This specialized course focuses on the forging techniques needed to produce sharp-edged tools of high-carbon steel. You will learn blade design, control of steel grain structure, hardening and tempering methods, steel finishes, and handle construction.

Blacksmithing Lab

Lab sessions are a great benefit, exclusively for Crucible members! Practice the skills you learn in class and explore new possibilities with your craft. No instruction is provided during lab sessions, but a lab monitor will be present to answer questions, manage safety, and provide overall support.

Forge Welding

For centuries, forge welding was the only way to weld steel and iron, most commonly being used for pattern welding blades and knives. Now, you can deepen your blacksmithing skills in this class that covers all the fundamentals of this traditional craft. Learn the process of repeatedly drawing out a billet of steel, then folding it back and welding it upon itself. This class is your introduction to the power hammer.

Forge Your Own Blacksmithing Tools

Create your own blacksmithing tools! You will make a punch and learn how to use it to punch the eye on a hammerhead. Learn techniques in double striking and heat-treating, and be introduced to the power hammer.

Power Hammer I

This class focuses on power hammer techniques as you learn to forge a set of basic hammer tools, side sets, and a round-back flatter. The emphasis of this class is on the safe and effective operation and maintenance of the hammer.

Techniques in Ornamental Iron Work

This class covers traditional decorative ironwork methods and introduces the power hammer. You will explore techniques, such as steel carving, fullering, and riveting, to create an ornamental dragon.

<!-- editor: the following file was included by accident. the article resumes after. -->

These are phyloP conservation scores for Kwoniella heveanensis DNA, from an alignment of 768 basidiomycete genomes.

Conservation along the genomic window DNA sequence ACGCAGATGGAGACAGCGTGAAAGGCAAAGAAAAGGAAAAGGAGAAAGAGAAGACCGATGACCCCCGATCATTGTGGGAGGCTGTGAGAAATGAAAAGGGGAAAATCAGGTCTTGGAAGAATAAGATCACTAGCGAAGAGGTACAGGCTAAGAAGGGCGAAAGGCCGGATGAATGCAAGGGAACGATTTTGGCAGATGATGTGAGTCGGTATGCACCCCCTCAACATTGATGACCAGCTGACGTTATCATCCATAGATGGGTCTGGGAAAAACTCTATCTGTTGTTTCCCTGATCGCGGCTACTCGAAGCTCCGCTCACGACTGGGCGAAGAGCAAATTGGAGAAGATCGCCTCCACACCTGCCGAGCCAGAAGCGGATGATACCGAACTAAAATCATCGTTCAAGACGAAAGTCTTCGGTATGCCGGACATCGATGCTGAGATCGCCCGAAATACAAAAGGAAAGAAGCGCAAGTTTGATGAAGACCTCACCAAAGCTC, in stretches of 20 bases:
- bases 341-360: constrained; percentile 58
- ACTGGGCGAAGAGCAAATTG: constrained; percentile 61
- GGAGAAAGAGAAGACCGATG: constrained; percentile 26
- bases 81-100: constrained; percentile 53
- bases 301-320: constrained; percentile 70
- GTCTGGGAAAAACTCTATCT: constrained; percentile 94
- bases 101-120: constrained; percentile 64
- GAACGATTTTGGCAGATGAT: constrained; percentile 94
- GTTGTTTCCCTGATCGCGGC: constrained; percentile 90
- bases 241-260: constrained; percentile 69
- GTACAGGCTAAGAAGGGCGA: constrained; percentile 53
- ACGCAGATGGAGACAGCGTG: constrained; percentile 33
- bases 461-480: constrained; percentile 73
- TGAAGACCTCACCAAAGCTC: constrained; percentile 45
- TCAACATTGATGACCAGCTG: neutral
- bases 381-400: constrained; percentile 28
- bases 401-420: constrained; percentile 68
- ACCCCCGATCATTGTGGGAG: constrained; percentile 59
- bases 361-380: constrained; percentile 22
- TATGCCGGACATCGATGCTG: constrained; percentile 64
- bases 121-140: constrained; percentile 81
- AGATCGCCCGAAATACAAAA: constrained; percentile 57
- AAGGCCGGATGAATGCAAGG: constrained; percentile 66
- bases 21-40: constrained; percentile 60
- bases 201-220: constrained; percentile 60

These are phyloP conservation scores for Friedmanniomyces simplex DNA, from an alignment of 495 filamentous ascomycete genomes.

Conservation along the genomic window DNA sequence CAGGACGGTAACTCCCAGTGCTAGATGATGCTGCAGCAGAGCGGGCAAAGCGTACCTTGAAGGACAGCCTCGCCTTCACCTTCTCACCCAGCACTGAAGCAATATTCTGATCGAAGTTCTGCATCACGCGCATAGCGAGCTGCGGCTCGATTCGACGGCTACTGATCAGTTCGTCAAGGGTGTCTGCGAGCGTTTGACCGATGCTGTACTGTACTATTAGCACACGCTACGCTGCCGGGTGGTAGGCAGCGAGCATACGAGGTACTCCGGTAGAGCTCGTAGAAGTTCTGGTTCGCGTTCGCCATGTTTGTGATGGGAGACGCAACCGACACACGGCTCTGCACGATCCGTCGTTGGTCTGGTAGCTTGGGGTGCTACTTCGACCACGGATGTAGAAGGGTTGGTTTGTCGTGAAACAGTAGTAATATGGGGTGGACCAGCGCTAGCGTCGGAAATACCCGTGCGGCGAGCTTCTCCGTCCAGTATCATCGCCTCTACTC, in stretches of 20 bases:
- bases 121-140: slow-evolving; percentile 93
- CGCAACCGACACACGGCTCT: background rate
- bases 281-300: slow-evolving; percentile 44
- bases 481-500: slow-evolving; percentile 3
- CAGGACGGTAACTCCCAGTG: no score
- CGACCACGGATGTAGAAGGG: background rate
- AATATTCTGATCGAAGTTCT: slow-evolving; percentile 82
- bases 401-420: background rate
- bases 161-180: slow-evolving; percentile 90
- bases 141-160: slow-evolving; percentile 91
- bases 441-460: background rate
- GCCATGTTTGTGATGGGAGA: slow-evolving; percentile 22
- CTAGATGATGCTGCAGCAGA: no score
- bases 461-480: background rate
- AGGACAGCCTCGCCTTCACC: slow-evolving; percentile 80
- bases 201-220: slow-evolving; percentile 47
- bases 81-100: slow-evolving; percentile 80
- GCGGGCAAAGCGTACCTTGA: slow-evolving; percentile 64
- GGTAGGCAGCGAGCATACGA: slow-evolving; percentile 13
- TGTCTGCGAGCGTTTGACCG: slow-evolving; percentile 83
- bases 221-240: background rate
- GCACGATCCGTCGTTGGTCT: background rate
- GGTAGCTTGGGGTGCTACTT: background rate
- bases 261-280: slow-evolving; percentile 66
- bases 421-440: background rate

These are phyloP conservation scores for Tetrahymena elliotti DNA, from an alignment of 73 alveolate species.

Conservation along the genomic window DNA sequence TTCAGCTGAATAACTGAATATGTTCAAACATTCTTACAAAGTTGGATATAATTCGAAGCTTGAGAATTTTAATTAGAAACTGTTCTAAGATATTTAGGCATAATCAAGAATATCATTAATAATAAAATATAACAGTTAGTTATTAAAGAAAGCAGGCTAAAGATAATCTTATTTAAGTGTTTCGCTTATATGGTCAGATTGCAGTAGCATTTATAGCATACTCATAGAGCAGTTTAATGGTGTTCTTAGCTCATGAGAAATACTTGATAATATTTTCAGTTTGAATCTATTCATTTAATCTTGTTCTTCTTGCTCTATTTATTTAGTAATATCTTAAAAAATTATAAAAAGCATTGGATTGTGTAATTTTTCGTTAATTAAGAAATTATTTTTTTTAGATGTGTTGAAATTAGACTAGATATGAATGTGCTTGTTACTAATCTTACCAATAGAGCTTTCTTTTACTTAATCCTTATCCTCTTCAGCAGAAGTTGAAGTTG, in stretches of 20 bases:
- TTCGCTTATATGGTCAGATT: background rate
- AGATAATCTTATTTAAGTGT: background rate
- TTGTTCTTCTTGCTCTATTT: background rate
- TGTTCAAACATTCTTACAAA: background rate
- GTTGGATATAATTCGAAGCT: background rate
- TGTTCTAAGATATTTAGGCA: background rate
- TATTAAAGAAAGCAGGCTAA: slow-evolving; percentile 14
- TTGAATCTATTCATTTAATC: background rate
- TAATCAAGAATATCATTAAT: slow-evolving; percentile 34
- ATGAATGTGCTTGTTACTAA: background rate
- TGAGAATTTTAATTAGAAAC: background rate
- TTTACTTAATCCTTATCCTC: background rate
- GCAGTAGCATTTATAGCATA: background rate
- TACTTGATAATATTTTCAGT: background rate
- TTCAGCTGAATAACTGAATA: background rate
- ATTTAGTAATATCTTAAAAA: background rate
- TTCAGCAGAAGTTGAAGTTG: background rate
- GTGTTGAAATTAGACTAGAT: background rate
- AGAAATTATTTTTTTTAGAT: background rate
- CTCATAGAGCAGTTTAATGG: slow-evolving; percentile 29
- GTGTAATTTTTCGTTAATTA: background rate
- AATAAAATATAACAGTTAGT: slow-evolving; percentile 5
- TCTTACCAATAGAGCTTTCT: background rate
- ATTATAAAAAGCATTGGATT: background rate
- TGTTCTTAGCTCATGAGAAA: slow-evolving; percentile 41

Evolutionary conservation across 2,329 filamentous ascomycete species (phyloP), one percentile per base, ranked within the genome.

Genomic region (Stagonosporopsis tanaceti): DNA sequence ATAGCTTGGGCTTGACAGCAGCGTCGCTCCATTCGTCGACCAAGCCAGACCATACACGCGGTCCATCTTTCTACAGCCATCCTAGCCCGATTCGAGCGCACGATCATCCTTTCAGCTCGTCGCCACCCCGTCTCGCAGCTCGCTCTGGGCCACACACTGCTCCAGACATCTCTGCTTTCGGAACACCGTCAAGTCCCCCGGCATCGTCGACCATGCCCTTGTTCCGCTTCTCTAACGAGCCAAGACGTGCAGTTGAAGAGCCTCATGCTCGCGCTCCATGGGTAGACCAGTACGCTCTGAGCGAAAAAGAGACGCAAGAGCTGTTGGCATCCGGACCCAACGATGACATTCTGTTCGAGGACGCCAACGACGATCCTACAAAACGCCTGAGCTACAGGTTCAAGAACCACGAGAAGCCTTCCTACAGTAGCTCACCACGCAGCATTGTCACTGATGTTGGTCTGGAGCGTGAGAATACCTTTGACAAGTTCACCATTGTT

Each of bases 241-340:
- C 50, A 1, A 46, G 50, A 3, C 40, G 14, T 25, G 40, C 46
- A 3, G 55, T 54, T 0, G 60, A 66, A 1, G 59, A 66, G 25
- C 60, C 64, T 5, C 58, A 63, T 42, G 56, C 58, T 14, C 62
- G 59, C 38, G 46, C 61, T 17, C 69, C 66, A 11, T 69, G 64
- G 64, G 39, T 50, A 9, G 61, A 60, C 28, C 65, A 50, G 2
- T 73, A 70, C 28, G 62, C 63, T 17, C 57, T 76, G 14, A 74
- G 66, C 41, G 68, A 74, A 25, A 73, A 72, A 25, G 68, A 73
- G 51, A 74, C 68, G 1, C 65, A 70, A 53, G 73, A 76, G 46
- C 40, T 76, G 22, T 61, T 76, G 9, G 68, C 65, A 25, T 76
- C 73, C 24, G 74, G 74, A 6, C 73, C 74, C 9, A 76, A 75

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Power hammer FAQs

Where can I buy a power hammer?

Buying a power hammer is a big investment in both cost and space. Once you have researched exactly what type of power hammer you should buy, you can either purchase a new or used model. Shop locally whenever possible to avoid high shipping costs. If you are on a budget, look into used power hammers in your area. Networking with the local blacksmithing community and local guilds may offer insight into what is available near you. You may find a power hammer in perfect condition, or if you are able, you can get a better deal on one that needs work and fix it up yourself.

Which power hammers are best?

Anyang hammers are a high-quality option that holds their value well and offers the longest and most comprehensive warranty compared to its competitors. Because of its long life and quality build, it is rare to find a used Anyang hammer. Used Anyang models typically sell close to new retail models. They provide a lifetime warranty on the frame, a five-year warranty on wearing components, and a one-year warranty on electrical parts.

What are power hammers used for?

Power hammers are mainly used in forge welding to join metals together through force. It is an accurate and quick way to forge a knife blade, sword, ornamental ironwork, and more.

How much do power hammers cost?

A power hammer is an investment, but quality models will last a lifetime. The price ultimately depends on the make, age, size, and condition, but a used power hammer in perfect condition can range between $2,500 to $15,000. Brand new power hammers can cost up to $25,000. Purchasing a power hammer, whether new or used, is a major purchase.

What size power hammer do I need?

Power hammer sizes indicate the weight of the actual striking force. The size of your power hammer will depend on the size of the stock you plan to forge, how much you want to forge, and your budget. If you are a hobbyist and forge small one to two-inch stock, a 33-pound power hammer will be plenty. If you are interested in the production of smaller stock, you can explore a slightly larger-sized hammer, up to a 55 or 88-pound hammer. Sizing up to a 55 or 88-pound hammer also means you have more versatility in your shop with various speeds and stock size allowances. Larger power hammers will be more expensive but save you money on fuel and time.

How loud is a power hammer?

Power hammers can be extremely loud, averaging between 120-140 decibels. The National Institute for Occupational Safety and Health recommends a limit of 140 decibels for peak sound levels. Make sure you wear appropriate hearing protection when using a power hammer.